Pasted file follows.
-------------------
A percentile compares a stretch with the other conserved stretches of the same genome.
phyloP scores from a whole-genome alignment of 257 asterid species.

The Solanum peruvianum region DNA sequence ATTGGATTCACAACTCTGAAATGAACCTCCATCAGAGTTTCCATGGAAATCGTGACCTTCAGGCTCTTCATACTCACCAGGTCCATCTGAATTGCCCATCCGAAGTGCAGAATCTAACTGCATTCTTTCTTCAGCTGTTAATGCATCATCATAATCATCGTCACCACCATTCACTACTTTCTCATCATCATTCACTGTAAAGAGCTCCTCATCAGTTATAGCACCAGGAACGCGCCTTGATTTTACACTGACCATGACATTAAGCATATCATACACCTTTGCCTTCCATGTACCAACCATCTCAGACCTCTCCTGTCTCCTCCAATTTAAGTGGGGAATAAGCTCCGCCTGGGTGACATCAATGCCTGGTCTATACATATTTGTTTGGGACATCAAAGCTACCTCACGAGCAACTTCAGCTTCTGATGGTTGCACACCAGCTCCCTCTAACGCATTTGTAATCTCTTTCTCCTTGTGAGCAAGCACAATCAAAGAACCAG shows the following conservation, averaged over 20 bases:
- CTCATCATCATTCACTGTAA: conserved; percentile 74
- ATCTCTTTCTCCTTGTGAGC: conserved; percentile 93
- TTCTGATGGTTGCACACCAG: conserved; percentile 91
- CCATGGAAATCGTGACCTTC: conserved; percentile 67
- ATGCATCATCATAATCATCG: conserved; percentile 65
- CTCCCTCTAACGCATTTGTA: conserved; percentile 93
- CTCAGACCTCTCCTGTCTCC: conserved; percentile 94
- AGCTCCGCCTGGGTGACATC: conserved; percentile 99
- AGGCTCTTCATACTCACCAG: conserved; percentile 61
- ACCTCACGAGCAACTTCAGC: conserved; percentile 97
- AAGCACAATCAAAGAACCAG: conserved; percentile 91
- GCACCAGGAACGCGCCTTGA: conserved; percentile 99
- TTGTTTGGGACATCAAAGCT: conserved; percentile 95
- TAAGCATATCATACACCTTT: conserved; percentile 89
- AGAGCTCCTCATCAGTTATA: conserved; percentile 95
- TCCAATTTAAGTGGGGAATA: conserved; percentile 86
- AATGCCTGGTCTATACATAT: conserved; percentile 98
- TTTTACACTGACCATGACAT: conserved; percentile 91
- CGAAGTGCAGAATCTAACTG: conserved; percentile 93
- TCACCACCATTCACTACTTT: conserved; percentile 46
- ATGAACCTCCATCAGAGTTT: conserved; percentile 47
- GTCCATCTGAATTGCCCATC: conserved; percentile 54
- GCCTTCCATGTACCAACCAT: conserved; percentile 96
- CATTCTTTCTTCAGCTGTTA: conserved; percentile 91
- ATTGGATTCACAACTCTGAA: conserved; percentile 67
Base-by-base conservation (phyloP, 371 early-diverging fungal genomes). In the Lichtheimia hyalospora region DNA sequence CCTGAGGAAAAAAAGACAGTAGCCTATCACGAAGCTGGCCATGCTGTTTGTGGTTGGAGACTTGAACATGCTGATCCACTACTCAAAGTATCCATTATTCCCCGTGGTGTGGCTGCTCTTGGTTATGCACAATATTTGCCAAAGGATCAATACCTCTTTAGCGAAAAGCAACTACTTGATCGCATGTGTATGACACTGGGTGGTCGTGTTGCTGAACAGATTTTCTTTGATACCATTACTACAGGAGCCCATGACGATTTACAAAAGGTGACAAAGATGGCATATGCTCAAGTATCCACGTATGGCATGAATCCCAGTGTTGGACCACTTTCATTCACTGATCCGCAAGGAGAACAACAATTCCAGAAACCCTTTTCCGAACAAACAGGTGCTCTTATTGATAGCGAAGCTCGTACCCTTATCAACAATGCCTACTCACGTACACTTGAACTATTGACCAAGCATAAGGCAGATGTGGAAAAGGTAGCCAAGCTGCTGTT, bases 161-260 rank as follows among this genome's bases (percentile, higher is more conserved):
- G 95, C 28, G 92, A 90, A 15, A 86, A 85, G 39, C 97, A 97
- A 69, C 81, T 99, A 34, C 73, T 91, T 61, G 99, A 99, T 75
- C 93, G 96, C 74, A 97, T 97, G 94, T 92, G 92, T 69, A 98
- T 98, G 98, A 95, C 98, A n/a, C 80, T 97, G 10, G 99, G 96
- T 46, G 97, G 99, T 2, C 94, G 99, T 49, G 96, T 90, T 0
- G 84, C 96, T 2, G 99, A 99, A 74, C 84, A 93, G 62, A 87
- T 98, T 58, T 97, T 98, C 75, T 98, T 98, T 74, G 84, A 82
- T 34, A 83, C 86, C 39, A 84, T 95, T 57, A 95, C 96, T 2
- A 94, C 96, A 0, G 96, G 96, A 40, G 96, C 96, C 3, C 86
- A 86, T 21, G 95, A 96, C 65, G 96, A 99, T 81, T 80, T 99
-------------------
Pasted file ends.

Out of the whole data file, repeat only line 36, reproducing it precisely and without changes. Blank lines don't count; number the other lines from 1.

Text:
- T 98, T 58, T 97, T 98, C 75, T 98, T 98, T 74, G 84, A 82